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The preceding article by Dr. Richard M. Cohn' concerning the use of statistics in Title VII employment discrimination cases makes three basic points. First, Cohn rejects the methods used to assess disproportionate differences between groups on tests, such as ability tests. He finds fault both with the approach of the Uniform Guidelines on Employee Selection Procedures and with the method based on finding statistical significance that I have advocated. Second, he also rejects the approach courts have adopted for evaluating the relative exclusion of groups defined by race, sex, or national origin in the employer's work force. He argues that this method of comparing the composition of the employer's work force to the relevant labor pool is an inaccurate probe of whether discrimination has occurred. Finally, Cohn offers an alternative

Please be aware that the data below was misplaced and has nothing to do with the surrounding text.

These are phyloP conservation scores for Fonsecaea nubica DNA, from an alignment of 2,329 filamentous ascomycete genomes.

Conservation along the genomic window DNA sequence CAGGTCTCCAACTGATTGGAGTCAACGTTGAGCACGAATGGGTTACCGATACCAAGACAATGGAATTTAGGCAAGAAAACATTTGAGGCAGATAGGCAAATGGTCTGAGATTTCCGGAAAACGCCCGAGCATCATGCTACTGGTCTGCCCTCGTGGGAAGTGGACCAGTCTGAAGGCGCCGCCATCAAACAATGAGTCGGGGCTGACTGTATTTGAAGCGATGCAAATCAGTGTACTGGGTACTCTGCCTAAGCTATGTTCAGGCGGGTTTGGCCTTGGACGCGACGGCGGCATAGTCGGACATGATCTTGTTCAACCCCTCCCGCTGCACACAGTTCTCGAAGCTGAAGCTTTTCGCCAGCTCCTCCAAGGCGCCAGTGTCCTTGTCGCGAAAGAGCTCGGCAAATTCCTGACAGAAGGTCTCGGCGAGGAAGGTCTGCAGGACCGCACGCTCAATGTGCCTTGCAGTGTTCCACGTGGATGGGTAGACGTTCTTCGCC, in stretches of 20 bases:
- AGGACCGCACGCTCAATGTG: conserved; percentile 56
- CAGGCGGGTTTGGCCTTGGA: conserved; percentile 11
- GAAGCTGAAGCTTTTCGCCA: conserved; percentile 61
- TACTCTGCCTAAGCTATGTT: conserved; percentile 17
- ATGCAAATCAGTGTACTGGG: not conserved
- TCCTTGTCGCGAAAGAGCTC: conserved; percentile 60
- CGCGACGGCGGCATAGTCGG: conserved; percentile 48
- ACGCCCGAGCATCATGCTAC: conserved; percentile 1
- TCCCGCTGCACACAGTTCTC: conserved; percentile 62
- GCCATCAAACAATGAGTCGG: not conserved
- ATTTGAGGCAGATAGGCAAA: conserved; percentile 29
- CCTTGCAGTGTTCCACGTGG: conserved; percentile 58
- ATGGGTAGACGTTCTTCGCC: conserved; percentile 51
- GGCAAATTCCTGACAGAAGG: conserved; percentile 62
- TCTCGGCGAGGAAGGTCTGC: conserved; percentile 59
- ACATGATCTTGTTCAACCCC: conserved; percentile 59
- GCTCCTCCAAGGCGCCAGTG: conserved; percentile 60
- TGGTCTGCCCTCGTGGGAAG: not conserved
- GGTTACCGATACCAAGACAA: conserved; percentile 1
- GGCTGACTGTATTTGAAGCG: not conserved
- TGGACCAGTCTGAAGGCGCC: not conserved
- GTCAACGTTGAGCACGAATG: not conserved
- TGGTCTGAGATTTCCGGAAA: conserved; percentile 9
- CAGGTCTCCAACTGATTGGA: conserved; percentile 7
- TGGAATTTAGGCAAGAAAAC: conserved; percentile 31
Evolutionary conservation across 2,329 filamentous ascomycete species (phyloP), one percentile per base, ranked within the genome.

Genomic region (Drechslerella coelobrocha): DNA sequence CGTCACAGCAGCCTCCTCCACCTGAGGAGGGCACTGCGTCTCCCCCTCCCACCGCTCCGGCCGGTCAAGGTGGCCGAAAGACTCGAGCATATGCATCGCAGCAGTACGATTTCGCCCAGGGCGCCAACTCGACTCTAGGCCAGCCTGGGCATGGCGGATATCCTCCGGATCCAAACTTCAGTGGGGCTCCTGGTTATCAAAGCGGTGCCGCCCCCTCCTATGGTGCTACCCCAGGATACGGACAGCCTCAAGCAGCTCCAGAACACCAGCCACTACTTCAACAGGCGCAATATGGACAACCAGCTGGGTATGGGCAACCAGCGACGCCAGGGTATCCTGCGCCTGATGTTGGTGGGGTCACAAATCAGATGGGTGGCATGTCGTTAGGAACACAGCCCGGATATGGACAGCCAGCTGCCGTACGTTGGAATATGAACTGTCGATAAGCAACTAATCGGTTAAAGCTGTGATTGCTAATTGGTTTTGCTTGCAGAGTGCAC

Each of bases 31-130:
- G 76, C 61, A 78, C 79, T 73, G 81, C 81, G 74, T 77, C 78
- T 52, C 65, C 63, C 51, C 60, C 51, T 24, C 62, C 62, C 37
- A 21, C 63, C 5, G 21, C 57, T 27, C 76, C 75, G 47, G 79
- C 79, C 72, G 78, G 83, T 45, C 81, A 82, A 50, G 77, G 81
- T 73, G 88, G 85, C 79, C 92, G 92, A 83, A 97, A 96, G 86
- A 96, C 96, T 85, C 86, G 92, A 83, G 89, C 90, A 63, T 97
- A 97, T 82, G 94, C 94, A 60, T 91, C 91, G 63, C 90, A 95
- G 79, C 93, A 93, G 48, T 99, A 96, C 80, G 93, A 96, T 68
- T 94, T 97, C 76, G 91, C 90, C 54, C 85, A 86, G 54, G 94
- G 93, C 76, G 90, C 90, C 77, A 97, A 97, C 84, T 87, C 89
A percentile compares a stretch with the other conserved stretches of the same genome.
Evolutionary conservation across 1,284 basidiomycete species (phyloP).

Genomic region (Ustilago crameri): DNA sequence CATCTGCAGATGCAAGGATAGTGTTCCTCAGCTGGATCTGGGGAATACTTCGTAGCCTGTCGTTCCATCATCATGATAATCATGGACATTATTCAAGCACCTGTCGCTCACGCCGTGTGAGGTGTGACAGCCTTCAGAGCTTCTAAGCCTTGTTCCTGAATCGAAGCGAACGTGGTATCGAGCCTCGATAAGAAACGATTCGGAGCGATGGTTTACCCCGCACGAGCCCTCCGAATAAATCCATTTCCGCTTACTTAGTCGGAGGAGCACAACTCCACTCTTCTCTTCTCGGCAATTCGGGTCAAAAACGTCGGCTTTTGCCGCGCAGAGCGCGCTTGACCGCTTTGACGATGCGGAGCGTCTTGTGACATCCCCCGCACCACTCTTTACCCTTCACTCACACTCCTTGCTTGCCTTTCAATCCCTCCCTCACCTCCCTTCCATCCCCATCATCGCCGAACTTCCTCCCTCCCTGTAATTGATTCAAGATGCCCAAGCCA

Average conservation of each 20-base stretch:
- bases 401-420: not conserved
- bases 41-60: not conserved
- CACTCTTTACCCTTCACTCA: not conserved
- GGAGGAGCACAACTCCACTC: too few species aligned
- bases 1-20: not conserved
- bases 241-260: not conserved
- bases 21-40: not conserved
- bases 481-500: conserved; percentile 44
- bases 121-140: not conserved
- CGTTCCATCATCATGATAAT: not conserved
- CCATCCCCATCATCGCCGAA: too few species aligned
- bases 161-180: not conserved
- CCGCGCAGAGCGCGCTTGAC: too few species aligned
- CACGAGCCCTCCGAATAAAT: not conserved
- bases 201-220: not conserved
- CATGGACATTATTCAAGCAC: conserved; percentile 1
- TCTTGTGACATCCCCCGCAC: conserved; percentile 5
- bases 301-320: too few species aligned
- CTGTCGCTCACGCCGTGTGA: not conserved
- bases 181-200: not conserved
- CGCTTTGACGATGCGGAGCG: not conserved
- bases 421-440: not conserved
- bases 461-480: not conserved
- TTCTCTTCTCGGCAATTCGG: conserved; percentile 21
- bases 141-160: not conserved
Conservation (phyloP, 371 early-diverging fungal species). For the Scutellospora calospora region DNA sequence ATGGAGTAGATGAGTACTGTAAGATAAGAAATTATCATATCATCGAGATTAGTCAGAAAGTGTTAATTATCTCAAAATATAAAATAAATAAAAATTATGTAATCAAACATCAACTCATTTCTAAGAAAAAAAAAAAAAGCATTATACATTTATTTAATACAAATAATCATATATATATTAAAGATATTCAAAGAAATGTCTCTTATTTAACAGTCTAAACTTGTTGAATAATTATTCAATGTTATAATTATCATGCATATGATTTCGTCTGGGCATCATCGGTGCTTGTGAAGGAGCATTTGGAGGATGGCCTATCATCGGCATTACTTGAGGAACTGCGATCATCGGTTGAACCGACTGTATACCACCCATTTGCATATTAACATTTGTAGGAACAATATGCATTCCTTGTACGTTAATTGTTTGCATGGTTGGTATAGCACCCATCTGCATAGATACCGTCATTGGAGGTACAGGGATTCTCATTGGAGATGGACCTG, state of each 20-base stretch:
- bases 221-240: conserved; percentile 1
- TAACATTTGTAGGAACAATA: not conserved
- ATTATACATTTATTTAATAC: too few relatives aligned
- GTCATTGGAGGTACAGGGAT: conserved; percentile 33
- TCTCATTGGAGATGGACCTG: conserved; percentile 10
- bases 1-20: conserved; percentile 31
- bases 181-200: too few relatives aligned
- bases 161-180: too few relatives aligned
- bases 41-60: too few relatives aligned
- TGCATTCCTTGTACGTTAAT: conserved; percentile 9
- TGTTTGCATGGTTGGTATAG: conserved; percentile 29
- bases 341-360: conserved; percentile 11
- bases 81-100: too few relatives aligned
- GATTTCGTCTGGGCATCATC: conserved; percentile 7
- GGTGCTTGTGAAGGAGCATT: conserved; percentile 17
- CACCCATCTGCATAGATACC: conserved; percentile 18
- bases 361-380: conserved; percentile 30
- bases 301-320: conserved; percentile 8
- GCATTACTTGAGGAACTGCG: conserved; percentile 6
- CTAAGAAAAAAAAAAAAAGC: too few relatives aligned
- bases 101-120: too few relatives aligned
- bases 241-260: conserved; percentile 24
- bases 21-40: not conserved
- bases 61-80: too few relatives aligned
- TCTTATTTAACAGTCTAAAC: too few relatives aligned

method for analyzing employment records which he believes should more accurately detect discrimination.

This reply contends that Cohn's arguments are based on a misunderstanding of the legally relevant questions under Title VII and thus that he proposes the use of particular quantitative methods that provide answers to the wrong questions. The exceptions that this reply takes with each of the three sections of Cohn's article are not concerning any disagreement over statistics. To the contrary, we are in perfect agreement as to the underlying assumptions that must be met with situations using statistical inference. Rather, our disagreements revolve around questions of law and logic.

Publication Citation

55 Indiana L.J. 515 (1980).